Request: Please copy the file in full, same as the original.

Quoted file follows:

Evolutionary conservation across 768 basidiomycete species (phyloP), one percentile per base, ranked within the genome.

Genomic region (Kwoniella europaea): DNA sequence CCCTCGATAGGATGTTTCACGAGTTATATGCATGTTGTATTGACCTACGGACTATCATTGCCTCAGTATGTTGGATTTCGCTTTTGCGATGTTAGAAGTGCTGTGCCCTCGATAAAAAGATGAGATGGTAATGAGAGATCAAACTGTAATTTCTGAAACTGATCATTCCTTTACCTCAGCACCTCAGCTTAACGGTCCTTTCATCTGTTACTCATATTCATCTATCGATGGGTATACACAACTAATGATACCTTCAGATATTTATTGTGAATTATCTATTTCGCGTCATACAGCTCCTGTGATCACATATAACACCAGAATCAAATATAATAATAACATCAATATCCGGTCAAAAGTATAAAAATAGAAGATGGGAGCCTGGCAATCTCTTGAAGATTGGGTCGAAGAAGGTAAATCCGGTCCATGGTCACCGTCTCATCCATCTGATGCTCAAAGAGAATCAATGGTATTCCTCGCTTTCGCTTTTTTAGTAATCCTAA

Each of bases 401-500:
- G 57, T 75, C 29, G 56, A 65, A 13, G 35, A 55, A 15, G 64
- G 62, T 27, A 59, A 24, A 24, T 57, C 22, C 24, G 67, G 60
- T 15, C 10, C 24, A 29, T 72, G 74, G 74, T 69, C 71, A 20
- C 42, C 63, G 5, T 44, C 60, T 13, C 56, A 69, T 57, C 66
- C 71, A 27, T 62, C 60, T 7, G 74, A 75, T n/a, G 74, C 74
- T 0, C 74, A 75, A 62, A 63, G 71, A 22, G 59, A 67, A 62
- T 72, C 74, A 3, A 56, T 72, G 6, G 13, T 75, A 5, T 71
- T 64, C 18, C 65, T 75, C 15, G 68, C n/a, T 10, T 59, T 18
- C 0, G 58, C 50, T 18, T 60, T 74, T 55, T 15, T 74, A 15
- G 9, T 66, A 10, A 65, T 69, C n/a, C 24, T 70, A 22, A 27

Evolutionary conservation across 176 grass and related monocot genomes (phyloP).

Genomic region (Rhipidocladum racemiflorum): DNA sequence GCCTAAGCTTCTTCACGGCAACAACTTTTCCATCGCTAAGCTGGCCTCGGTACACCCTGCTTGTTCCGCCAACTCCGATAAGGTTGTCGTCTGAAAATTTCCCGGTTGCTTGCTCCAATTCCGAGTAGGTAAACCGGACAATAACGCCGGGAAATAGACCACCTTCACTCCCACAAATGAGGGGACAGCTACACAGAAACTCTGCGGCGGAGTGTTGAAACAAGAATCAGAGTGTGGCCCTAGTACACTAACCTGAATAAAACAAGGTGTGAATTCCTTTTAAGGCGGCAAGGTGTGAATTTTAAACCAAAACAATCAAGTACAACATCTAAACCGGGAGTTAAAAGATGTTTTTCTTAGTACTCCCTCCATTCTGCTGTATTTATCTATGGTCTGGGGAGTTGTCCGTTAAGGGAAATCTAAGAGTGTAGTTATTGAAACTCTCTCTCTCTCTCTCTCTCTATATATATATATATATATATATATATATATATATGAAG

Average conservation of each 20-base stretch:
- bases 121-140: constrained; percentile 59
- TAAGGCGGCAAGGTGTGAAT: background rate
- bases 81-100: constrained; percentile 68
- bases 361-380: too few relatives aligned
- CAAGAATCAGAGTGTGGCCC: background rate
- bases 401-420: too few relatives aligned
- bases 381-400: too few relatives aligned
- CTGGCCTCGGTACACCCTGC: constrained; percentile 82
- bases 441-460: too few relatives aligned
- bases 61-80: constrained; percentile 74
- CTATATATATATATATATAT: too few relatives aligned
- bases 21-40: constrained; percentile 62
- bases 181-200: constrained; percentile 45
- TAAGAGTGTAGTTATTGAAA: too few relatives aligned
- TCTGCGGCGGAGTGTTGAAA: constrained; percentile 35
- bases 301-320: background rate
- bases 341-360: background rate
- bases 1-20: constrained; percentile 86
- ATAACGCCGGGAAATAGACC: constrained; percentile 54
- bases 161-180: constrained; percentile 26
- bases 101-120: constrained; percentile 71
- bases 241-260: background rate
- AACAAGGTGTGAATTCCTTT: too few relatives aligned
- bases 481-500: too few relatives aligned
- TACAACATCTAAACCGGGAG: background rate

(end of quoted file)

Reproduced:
Evolutionary conservation across 768 basidiomycete species (phyloP), one percentile per base, ranked within the genome.

Genomic region (Kwoniella europaea): DNA sequence CCCTCGATAGGATGTTTCACGAGTTATATGCATGTTGTATTGACCTACGGACTATCATTGCCTCAGTATGTTGGATTTCGCTTTTGCGATGTTAGAAGTGCTGTGCCCTCGATAAAAAGATGAGATGGTAATGAGAGATCAAACTGTAATTTCTGAAACTGATCATTCCTTTACCTCAGCACCTCAGCTTAACGGTCCTTTCATCTGTTACTCATATTCATCTATCGATGGGTATACACAACTAATGATACCTTCAGATATTTATTGTGAATTATCTATTTCGCGTCATACAGCTCCTGTGATCACATATAACACCAGAATCAAATATAATAATAACATCAATATCCGGTCAAAAGTATAAAAATAGAAGATGGGAGCCTGGCAATCTCTTGAAGATTGGGTCGAAGAAGGTAAATCCGGTCCATGGTCACCGTCTCATCCATCTGATGCTCAAAGAGAATCAATGGTATTCCTCGCTTTCGCTTTTTTAGTAATCCTAA

Each of bases 401-500:
- G 57, T 75, C 29, G 56, A 65, A 13, G 35, A 55, A 15, G 64
- G 62, T 27, A 59, A 24, A 24, T 57, C 22, C 24, G 67, G 60
- T 15, C 10, C 24, A 29, T 72, G 74, G 74, T 69, C 71, A 20
- C 42, C 63, G 5, T 44, C 60, T 13, C 56, A 69, T 57, C 66
- C 71, A 27, T 62, C 60, T 7, G 74, A 75, T n/a, G 74, C 74
- T 0, C 74, A 75, A 62, A 63, G 71, A 22, G 59, A 67, A 62
- T 72, C 74, A 3, A 56, T 72, G 6, G 13, T 75, A 5, T 71
- T 64, C 18, C 65, T 75, C 15, G 68, C n/a, T 10, T 59, T 18
- C 0, G 58, C 50, T 18, T 60, T 74, T 55, T 15, T 74, A 15
- G 9, T 66, A 10, A 65, T 69, C n/a, C 24, T 70, A 22, A 27

Evolutionary conservation across 176 grass and related monocot genomes (phyloP).

Genomic region (Rhipidocladum racemiflorum): DNA sequence GCCTAAGCTTCTTCACGGCAACAACTTTTCCATCGCTAAGCTGGCCTCGGTACACCCTGCTTGTTCCGCCAACTCCGATAAGGTTGTCGTCTGAAAATTTCCCGGTTGCTTGCTCCAATTCCGAGTAGGTAAACCGGACAATAACGCCGGGAAATAGACCACCTTCACTCCCACAAATGAGGGGACAGCTACACAGAAACTCTGCGGCGGAGTGTTGAAACAAGAATCAGAGTGTGGCCCTAGTACACTAACCTGAATAAAACAAGGTGTGAATTCCTTTTAAGGCGGCAAGGTGTGAATTTTAAACCAAAACAATCAAGTACAACATCTAAACCGGGAGTTAAAAGATGTTTTTCTTAGTACTCCCTCCATTCTGCTGTATTTATCTATGGTCTGGGGAGTTGTCCGTTAAGGGAAATCTAAGAGTGTAGTTATTGAAACTCTCTCTCTCTCTCTCTCTCTATATATATATATATATATATATATATATATATATGAAG

Average conservation of each 20-base stretch:
- bases 121-140: constrained; percentile 59
- TAAGGCGGCAAGGTGTGAAT: background rate
- bases 81-100: constrained; percentile 68
- bases 361-380: too few relatives aligned
- CAAGAATCAGAGTGTGGCCC: background rate
- bases 401-420: too few relatives aligned
- bases 381-400: too few relatives aligned
- CTGGCCTCGGTACACCCTGC: constrained; percentile 82
- bases 441-460: too few relatives aligned
- bases 61-80: constrained; percentile 74
- CTATATATATATATATATAT: too few relatives aligned
- bases 21-40: constrained; percentile 62
- bases 181-200: constrained; percentile 45
- TAAGAGTGTAGTTATTGAAA: too few relatives aligned
- TCTGCGGCGGAGTGTTGAAA: constrained; percentile 35
- bases 301-320: background rate
- bases 341-360: background rate
- bases 1-20: constrained; percentile 86
- ATAACGCCGGGAAATAGACC: constrained; percentile 54
- bases 161-180: constrained; percentile 26
- bases 101-120: constrained; percentile 71
- bases 241-260: background rate
- AACAAGGTGTGAATTCCTTT: too few relatives aligned
- bases 481-500: too few relatives aligned
- TACAACATCTAAACCGGGAG: background rate